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5.2 ph stabilizer substitute

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manny101

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I have come to the realization that I need the 5.2 stabilizer for my AG brewing on Saturday. My 'local' HBS (1.5 hours away) does not carry it and didn't even know what it was when I asked. I am wondering if there is a substitute for the 5.2 that I could use instead. Thanks for any advice and help.
 

Kaiser

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manny101 said:
I have come to the realization that I need the 5.2 stabilizer for my AG brewing on Saturday. My 'local' HBS (1.5 hours away) does not carry it and didn't even know what it was when I asked. I am wondering if there is a substitute for the 5.2 that I could use instead. Thanks for any advice and help.
There is none.

If you can measure the mash pH you can correct it w/o the 5.2. You may also treat your water based on the grain bill and the water report. 5.2 is so popular b/c it pulls your mash towards 5.2 regardless where the initial mash pH was (within a given range though).

Do you have a water report for the water you are going to use or the ability to measure the mash pH?

Kai
 
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manny101

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My free, easily accessible, city supplied tap water is RO treated. 95% of everything is removed. The result is <1ppm of everything except chloride and sodium which are both at 20ppm. I think the ph is between 8 and 8.5. I plan on adding about 5 grams gypsum, 2 grams baking soda, and 1 gram epsom salt just to get some mineral content in there based on about 6 gallons strike water. I am batch sparging and am brewing an IPA with 12.5 # 2 row, 1#crystal 10, 1#rye, .5# victory and .5#carapils. I don't have anything to test ph at the moment but will at least go buy some ph test papers or colorphast plastic strips if available. Do you think my initial mash ph will be okay and should I be more concerned about the sparge ph? Or concerned about both? I read something from Ken Schwartz where he suggests adding 1 tablespoon of extract per gallon of water to the sparge water and even the strike water to make sure the ph is in an acceptable range of below 6. Have you heard of this or know anything about it?
 

Kaiser

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I don't think that you will get away with only 6 gal brewing water if you plan to hit a pre-boil of ~6.5 gal. I ran your numbers with 8 gal of R/O water + the salts you listed and I get a residual alkalinity of about 20 ppm as CaCO3 which is just about perfect for this grist. This is the RA I have for my plale, which has a similar grist and the mash pH comes out to be 5.3.

With using R/O water and builing it up you should not have any need for the 5.2 anyway. Palmer had a nice water chemistry spread sheet that can help you building your water, but he must have taken it off his site. Maybe its floating around the web somewhere.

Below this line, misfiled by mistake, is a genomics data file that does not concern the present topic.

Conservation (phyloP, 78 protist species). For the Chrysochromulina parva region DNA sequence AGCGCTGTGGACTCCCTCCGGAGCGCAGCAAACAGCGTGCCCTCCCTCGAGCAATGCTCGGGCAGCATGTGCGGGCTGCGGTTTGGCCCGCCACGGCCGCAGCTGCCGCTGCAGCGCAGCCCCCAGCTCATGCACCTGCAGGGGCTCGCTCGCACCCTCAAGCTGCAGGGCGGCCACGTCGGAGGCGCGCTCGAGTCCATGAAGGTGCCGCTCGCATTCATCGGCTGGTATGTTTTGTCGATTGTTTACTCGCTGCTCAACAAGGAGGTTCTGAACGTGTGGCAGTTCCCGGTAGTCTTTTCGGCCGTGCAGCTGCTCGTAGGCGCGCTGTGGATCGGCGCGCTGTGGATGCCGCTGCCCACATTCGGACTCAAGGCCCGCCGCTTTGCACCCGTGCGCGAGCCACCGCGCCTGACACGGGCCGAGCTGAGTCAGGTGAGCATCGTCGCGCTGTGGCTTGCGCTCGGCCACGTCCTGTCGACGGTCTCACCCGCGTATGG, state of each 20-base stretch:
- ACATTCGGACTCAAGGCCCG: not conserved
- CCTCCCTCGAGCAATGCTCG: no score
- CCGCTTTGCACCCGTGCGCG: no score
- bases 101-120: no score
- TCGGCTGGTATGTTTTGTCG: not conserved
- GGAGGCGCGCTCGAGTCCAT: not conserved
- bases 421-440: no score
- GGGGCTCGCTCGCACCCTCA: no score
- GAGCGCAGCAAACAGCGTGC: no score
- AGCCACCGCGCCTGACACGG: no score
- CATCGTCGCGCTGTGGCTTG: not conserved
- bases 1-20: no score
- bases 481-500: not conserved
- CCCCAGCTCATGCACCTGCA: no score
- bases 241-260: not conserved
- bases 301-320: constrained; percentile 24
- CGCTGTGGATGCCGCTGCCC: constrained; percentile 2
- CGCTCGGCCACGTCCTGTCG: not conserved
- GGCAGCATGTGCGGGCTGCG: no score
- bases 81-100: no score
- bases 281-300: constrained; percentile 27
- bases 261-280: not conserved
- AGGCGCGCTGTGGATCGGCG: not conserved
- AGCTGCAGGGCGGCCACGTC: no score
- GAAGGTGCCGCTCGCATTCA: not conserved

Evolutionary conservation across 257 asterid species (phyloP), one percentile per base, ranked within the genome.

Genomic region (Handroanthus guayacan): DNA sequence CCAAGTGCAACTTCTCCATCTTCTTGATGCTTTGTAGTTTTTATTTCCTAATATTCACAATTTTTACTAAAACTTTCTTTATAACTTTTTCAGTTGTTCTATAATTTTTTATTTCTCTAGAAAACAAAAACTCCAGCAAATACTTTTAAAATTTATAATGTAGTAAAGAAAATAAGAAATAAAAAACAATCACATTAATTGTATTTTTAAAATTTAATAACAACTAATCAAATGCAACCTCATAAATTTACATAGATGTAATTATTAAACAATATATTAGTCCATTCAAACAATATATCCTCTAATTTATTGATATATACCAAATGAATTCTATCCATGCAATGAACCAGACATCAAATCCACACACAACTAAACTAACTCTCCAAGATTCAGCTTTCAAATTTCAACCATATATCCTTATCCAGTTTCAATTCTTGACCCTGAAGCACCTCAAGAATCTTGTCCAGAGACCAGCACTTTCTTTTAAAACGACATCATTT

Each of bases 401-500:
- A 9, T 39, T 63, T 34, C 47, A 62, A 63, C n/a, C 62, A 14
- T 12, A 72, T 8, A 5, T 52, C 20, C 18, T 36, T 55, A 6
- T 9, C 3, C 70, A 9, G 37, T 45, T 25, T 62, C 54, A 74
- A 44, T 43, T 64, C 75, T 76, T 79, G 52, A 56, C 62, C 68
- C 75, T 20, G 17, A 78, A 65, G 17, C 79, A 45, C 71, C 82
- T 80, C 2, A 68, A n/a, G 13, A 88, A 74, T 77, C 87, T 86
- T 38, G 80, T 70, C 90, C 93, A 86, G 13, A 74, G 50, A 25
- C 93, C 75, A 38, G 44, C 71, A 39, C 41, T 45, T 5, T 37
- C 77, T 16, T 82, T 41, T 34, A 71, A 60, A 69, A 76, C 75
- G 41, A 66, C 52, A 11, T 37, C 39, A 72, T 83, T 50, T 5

Kai
 

njnear76

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What are you brewing and what is your water like?

If you are doing a light beer and your water is moderate hard or hard, then 5.2 is quite useful. If you are doing a brown or dark and your water is moderate hard or hard then you may not need it.

In any case I have some advice. If this is your first AG with LHBS milled grains... Do a 90 minute mash and get a pound or two of extra light DME. Also read the howtobrew.com section on AG. If you like, you can try my calculator/directions in my signature. It could be helpful for the new AG brewer. Good Luck.
 
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manny101

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Kaiser said:
I don't think that you will get away with only 6 gal brewing water if you plan to hit a pre-boil of ~6.5 gal. I ran your numbers with 8 gal of R/O water + the salts you listed and I get a residual alkalinity of about 20 ppm as CaCO3 which is just about perfect for this grist. This is the RA I have for my plale, which has a similar grist and the mash pH comes out to be 5.3.

With using R/O water and builing it up you should not have any need for the 5.2 anyway. Palmer had a nice water chemistry spread sheet that can help you building your water, but he must have taken it off his site. Maybe its floating around the web somewhere.

Kai
I am planning to have a pre-boil volume of ~7 gallons getting 3.5 from the first runnings and 3.5 from sparge. The 6 gallons is my strike water minus about 2.5 from grain absorption, dead space etc which would leave me with 3.5 in kettle after first runnings. I would then sparge with ~4 gallons to get 3.5 in second runnings for a toatl of 7. My concern is the sparge water having too high of a ph and extracting tannins from the grain during the sparge like Schwartz describes. I don't have any lactic or phosphric acid to add. I ran the numbers in Palmers spreadsheet and I look okay for teh mash with the color I am targeting. It calculates though that I would need to add to my sparge water 0.1ml each of phosphoric, lactic, and hydrochloric acid to have a ph of 6 in my sparge. I am not sure how much 0.1ml is or if it is even enough to worry about. So, what do you think? Do you know anything about adding extract at 1 tbsp/gal to the mash and sparge water like schwartz recommends? Would that decrease the effectiveness of rinsing the sugars and hurt my efficiency? Thanks everybody.
 
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